Metastatic Colorectal Cancer
How is colorectal cancer screened and diagnosed?
People with an average risk of CRC may consider screening approximately by age 50. But, those with an increased risk should consider screening sooner or as suggested by their doctor.
In most cases, colon cancer begins as small, noncancerous clumps of cells called ‘polyps’, at which stage, little or no symptoms are experienced. Over time some of these polyps can develop into cancer. This is the reason why regular screening is recommended to identify and remove polyps before they can turn into cancer.
But, how early should one start screening? People with an average risk of CRC may consider screening approximately by age 50. But, those with an increased risk should consider screening sooner or as suggested by their doctor. There exists several screening options, and consulting one’s doctor will help decide the most appropriate one. Colon cancer screening is broadly of 2 types:
I. Stool based tests
In these tests, the stool (feces) is checked for possible signs of cancer such as hidden blood or certain abnormal sections of DNA.
II. Visual exams
Visual exams include colonoscopy and CT colonography. In visual exams, the doctor examines the structure of the colon and rectum for any kind of abnormality. This is done with a tube-like aid (scope) fitted with a camera, inserted through the rectum or by X-ray imaging. Unlike stool based tests, visual exams may be invasive.
Any abnormal test result during screening is usually followed up with further intervention and/or other means of diagnosis, which are:
i. Diagnostic colonoscopy
During diagnostic colonoscopy, a long, flexible and slender tube is attached to a video camera and monitor to view your entire colon and rectum is inserted through the anus into the rectum and colon. If any suspicious areas are found, the doctor can surgically remove tissue samples for analysis and could even remove polyps. To know how far the cancer has spread, the doctor could also recommend additional diagnostic tools such as CT/MRI/PET/US scan.
If rectal cancer is suspected, a doctor uses a ‘proctoscope’ to examine the interior of the rectum. A proctoscope is a thin, rigid, lighted tube with a small video camera attached to the end, with which the tumour can be seen, measured and its exact location determined.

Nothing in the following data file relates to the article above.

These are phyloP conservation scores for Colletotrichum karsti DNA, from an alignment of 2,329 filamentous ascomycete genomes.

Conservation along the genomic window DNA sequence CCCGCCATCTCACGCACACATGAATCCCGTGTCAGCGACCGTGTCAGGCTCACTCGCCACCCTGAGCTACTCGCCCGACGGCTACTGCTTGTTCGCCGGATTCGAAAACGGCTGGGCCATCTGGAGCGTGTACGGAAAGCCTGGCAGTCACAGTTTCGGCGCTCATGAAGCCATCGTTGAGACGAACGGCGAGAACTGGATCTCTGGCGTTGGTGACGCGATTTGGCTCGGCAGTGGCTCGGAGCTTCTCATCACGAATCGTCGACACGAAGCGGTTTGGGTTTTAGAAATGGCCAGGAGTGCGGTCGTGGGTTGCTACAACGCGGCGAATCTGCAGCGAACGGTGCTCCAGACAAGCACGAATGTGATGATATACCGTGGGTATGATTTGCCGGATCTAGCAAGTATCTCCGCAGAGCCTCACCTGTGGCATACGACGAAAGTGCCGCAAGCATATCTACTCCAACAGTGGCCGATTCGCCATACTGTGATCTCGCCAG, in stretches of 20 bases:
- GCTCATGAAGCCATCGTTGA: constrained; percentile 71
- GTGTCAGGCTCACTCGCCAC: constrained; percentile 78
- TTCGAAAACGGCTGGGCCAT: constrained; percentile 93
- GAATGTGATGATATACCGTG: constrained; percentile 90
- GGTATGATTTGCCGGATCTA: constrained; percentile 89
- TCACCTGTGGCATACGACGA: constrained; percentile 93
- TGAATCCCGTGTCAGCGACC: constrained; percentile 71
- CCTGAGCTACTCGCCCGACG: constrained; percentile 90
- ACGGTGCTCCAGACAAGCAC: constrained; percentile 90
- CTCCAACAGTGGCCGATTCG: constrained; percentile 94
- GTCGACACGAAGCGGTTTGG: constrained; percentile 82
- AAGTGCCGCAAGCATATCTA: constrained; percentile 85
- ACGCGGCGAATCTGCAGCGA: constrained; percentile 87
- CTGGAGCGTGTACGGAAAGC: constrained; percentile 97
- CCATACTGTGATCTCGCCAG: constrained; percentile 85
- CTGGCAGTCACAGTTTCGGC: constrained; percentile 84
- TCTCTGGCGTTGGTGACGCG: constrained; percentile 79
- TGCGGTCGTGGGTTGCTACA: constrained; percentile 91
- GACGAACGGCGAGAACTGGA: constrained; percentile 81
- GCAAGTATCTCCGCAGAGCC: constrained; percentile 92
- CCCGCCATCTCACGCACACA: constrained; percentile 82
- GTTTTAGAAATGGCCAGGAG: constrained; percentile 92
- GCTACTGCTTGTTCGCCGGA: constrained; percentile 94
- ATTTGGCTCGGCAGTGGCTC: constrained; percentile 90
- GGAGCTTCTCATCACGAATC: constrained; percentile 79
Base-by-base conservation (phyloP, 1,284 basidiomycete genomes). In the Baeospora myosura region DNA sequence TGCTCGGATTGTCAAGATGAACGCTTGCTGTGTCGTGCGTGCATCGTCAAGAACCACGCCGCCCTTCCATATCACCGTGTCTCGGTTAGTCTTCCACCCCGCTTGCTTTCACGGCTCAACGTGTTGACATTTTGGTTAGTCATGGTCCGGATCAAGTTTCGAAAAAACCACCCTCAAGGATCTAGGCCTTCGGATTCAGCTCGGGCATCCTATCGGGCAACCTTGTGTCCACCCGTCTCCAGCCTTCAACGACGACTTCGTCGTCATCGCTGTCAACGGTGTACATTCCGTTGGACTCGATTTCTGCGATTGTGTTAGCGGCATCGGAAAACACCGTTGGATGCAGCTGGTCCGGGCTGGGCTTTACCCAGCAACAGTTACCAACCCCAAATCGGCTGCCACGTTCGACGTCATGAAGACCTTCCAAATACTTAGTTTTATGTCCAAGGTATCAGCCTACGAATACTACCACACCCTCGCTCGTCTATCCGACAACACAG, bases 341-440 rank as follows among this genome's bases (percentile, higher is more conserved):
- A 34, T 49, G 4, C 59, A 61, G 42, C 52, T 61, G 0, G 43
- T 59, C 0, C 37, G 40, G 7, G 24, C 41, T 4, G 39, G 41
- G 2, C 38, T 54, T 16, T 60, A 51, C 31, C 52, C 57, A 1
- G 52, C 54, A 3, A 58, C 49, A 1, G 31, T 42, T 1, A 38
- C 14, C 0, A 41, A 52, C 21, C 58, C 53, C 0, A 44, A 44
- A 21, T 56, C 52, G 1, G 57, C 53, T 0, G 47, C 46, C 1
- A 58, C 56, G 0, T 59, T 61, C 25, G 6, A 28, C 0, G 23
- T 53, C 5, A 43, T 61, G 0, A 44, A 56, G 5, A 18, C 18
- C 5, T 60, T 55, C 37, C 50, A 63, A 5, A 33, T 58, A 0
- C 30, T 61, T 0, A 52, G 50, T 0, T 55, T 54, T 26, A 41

During biopsy, a small piece of tissue (or less often, a part of the colon) is removed with the aid of colonoscopy and sent to the lab to test for any abnormality.
iv. Blood test
Carcinoembryonic antigen (CEA) is an antigen produced and released into the bloodstream by some cancerous cells, especially that of the large intestine and rectum. Hence, detecting CEA in the blood (‘CEA test’) can help diagnose these type of cancers.
v. Genetic test
For those with a strong family history of CRC, a genetic counselor can help assess one’s likelihood of having colorectal cancer. He/she could also help decide whether a genetic testing would be right for the moment. Genetic tests can also help show if one has inherited a high risk gene due to inherited disorders. To know more, click here.
How can one know how far cancer would have progressed?
Cancer staging is a measure or rating of how far the cancer would have progressed. The AJCC (American Joint Committee on Cancer) TNM (Tumour, Node, metastasis) system is recommended to stage colon cancer. As per this, the doctor will stage colon cancer as follows:
AJCC: American Joint Committee on Cancer CEA: Carcinoembryonic antigen CRC: Colorectal cancer CT scan: Computed Tomography scan DNA: Deoxyribonucleic acid FOLFIRI: folinic acid, fluorouracil and irinotecan FOLFOX: Folinic acid, fluorouracil and oxaliplatin IBD: Inflammatory bowel disease NCCN: National Comprehensive Cancer Network MRI scan: Magnetic resonance imaging scan PET scan: Positron emission tomography scan TNM: Tumor, Node, Metastasis US scan: Ultrasound scan
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